The Nazis anti-Jewish movement began to catch the attention of the world's people. After Hitler came to power in 1933, people started to discuss whether the Olympics should be held elsewhere, and calls to boycott the Berlin Games became increasingly louder. Many Jewish organizations held demonstrations. In 1935, Avery Brundage, Chairman of U.S. International Olympic Committee, personally went to Berlin, and made a short visit under the Nazis close watch. The Nazis had repetitively told him that the Olympic Games were purely a sports event and would not be used to promote its political views. Brundage went so far as even to believe that what he had seen was the real Germany, and had thus changed his original thought of boycotting the Olympic Games.
However, in the U.S., there was still quite a huge disagreement. Jeremiah Mahoney, President of the Amateur Athletics Union of the United States, insisted that Nazi racial discrimination violated the Olympic spirit. Brundage believed that "Politics must not be brought into sports." This echos the current cries from Beijing party mandarins, almost word for word, who to the outside world, accuse protesters of making the games political. Inside China, however, the CCP has made the Olympic Games its "political task number one."
Mahoney didn't want U.S. athletes to get involved in "the argument between Jews and Nazis." Ernest Lee Jahncke, an International Olympic Committee (IOC) member from the U.S., was fired from the IOC for his objections to the Berlin Olympic Games. He thus became the only IOC member who was ever fired in the history of over one hundred years. The vacancy he created was filled by Brundage. In the end, the U.S. participated in the Berlin Olympic Games and President Roosevelt attended the ceremonies. The U.S.'s attitude about the Berlin Olympics had a great influence on other countries. Following U.S. announcements that they would participate, other countries also participated in the games. There were a total of forty nine countries that had participated in this Olympic Games. Its scale had exceeded those of all previous ones; it was unprecedented.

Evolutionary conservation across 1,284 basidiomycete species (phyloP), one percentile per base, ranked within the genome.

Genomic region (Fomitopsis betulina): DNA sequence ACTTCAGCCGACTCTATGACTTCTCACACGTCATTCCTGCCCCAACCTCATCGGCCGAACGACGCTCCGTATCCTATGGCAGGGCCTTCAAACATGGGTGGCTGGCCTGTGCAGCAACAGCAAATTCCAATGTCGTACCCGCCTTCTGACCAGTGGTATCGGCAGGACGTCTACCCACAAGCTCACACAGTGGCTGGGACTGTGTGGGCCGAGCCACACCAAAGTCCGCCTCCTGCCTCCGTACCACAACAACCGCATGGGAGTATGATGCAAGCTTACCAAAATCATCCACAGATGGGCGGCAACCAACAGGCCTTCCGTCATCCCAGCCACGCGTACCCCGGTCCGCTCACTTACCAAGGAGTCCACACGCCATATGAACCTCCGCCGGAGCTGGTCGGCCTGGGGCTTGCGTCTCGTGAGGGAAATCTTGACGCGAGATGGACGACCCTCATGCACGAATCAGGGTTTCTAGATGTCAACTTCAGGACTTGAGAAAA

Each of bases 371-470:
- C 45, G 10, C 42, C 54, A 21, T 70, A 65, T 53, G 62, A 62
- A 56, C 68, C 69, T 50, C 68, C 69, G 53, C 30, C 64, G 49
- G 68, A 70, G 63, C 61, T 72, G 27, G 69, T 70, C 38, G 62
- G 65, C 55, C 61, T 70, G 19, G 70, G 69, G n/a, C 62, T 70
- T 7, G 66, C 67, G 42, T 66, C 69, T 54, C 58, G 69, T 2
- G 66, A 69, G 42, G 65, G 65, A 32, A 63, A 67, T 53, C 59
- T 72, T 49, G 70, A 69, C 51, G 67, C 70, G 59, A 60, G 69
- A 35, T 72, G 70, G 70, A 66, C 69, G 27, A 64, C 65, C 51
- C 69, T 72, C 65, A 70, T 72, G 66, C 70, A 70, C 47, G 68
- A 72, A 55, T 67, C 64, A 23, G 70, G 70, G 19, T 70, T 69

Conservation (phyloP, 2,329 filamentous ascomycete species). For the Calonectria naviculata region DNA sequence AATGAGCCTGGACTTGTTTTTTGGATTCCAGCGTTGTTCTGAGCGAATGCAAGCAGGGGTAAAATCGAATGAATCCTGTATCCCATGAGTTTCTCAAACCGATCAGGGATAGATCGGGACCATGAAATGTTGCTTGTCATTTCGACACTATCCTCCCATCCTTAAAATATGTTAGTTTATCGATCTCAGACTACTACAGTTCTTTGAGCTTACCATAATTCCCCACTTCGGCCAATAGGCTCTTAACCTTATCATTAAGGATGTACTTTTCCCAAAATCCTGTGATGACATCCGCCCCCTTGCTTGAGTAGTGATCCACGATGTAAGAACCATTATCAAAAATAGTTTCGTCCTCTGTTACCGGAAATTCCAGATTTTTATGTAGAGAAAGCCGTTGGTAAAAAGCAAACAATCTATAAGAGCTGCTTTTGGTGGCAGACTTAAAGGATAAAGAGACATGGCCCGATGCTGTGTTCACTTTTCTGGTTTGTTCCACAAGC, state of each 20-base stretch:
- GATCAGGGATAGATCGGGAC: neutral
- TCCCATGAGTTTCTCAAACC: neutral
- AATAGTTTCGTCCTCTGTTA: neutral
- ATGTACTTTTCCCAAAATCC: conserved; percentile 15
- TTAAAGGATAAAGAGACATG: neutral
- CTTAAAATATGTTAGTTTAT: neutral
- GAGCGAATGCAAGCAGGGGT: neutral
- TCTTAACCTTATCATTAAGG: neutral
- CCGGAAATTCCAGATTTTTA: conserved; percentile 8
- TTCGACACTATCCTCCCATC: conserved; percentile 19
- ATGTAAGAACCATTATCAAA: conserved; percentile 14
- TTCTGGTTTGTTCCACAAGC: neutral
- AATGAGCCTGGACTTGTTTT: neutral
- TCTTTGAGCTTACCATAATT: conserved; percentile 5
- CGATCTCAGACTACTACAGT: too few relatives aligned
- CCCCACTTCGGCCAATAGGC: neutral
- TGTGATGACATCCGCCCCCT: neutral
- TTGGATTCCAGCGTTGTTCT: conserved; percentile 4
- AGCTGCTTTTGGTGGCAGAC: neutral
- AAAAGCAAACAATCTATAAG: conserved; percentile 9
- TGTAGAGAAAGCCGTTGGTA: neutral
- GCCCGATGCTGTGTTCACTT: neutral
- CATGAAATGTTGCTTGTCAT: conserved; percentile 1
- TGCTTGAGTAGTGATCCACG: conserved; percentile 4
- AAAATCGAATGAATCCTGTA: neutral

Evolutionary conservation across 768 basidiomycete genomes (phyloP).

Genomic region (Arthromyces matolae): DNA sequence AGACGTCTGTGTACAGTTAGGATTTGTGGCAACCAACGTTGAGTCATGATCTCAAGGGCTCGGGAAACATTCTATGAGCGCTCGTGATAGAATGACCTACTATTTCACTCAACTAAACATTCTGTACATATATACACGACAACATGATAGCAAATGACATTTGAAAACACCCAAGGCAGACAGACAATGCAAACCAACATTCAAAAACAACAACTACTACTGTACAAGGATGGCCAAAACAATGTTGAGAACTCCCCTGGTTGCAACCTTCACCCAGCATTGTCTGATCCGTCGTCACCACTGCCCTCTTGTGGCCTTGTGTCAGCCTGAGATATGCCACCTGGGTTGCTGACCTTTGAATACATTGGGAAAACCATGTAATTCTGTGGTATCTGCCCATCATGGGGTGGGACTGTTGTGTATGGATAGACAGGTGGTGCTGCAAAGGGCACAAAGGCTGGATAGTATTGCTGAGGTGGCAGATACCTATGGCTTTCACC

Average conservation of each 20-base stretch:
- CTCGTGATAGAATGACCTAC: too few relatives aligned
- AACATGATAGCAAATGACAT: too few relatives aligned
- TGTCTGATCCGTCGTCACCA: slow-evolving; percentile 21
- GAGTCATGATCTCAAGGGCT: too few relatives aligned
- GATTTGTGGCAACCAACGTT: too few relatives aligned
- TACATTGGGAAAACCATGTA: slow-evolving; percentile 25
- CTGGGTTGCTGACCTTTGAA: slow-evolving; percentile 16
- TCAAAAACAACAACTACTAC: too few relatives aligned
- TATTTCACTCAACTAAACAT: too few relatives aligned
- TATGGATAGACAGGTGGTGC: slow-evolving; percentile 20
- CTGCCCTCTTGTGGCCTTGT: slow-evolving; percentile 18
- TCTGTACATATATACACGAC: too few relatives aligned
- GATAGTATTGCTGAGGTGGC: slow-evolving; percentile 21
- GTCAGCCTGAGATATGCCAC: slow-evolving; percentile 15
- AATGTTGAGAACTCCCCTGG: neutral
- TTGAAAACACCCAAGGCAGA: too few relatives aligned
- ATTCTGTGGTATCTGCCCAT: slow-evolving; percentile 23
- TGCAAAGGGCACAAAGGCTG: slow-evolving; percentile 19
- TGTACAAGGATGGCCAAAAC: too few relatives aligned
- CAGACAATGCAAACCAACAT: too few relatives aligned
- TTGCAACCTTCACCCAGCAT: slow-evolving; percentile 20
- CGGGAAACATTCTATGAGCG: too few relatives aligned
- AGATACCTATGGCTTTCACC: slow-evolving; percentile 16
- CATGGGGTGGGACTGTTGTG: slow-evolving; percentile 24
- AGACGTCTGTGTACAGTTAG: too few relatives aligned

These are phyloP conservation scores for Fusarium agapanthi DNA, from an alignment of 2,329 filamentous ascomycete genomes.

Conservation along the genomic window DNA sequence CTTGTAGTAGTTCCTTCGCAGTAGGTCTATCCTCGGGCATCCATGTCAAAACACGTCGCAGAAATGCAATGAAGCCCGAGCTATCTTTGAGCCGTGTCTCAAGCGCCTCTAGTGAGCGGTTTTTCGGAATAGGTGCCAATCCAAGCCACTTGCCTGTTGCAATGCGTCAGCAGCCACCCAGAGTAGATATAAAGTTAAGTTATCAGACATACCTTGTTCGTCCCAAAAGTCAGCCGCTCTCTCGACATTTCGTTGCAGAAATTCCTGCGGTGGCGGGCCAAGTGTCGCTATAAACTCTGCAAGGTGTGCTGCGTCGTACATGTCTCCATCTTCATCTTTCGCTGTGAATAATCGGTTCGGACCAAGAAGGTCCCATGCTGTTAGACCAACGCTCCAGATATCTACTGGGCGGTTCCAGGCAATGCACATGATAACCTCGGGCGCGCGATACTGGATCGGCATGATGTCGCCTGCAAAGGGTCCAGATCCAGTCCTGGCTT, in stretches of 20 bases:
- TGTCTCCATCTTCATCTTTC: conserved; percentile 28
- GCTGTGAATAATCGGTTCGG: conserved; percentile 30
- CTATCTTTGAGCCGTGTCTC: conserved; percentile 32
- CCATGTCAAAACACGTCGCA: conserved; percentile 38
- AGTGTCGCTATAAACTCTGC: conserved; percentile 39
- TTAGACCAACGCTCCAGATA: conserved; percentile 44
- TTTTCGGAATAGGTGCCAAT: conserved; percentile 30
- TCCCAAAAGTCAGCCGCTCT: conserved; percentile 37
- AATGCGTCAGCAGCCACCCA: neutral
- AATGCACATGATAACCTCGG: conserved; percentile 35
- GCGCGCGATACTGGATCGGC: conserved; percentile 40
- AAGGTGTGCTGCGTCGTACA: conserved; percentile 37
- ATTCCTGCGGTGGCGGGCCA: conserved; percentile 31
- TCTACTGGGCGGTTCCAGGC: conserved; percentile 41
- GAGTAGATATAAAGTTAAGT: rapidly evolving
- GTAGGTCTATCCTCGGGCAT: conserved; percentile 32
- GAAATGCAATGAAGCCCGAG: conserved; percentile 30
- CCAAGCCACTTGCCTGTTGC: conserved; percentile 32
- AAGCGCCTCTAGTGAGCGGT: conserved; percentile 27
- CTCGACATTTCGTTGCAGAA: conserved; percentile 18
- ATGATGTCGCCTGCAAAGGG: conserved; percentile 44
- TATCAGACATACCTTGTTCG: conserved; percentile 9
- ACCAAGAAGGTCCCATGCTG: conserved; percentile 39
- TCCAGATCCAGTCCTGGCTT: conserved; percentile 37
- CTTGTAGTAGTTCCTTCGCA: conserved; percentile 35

On August 1, Hitler hosted the opening ceremonies. The Berlin Olympic Games began the tradition of the Olympic Torch Relay (before then, the Olympic flame was taken to the site of the games from Greece, but there was no relay). Over three thousand people relayed the torch for twenty-one days. On the day of the ceremony, when the torch was taken to Hitler, it was as if the world had forgotten the ethnic cleansing that continued, even under their noses. Nazi propaganda had promoted the torch relay crazily. Hitler's official propaganda filmmaker Leni Riefenstahl produced the full length documentary film Olympia, bringing further unearned prestige to Hitler and his Games. Hitler's deceptive propaganda was very successful. Germany went on to win the most gold medals. Hitler and the Nazis had stolen the limelight.
In August 1936, Berlin was decorated festively and there were Olympic banners and Nazi symbols everywhere. What most tourists did not know was that the anti-Jewish slogans had just been taken down, and would soon go back up after the games. The tourists could not know that Gypsies had been driven out of the downtown area during a city "cleaning" movement organized by the Ministry of Internal Affairs. They were detained in a temporary concentration camp in the suburbs. The tourists could also not know that Geobbels' Ministry of Propaganda had issued a large number of orders to strictly evaluate the media that would report the games, so as to not let the world's people see any signs about the Nazis crimes against humanity.
(To be continued)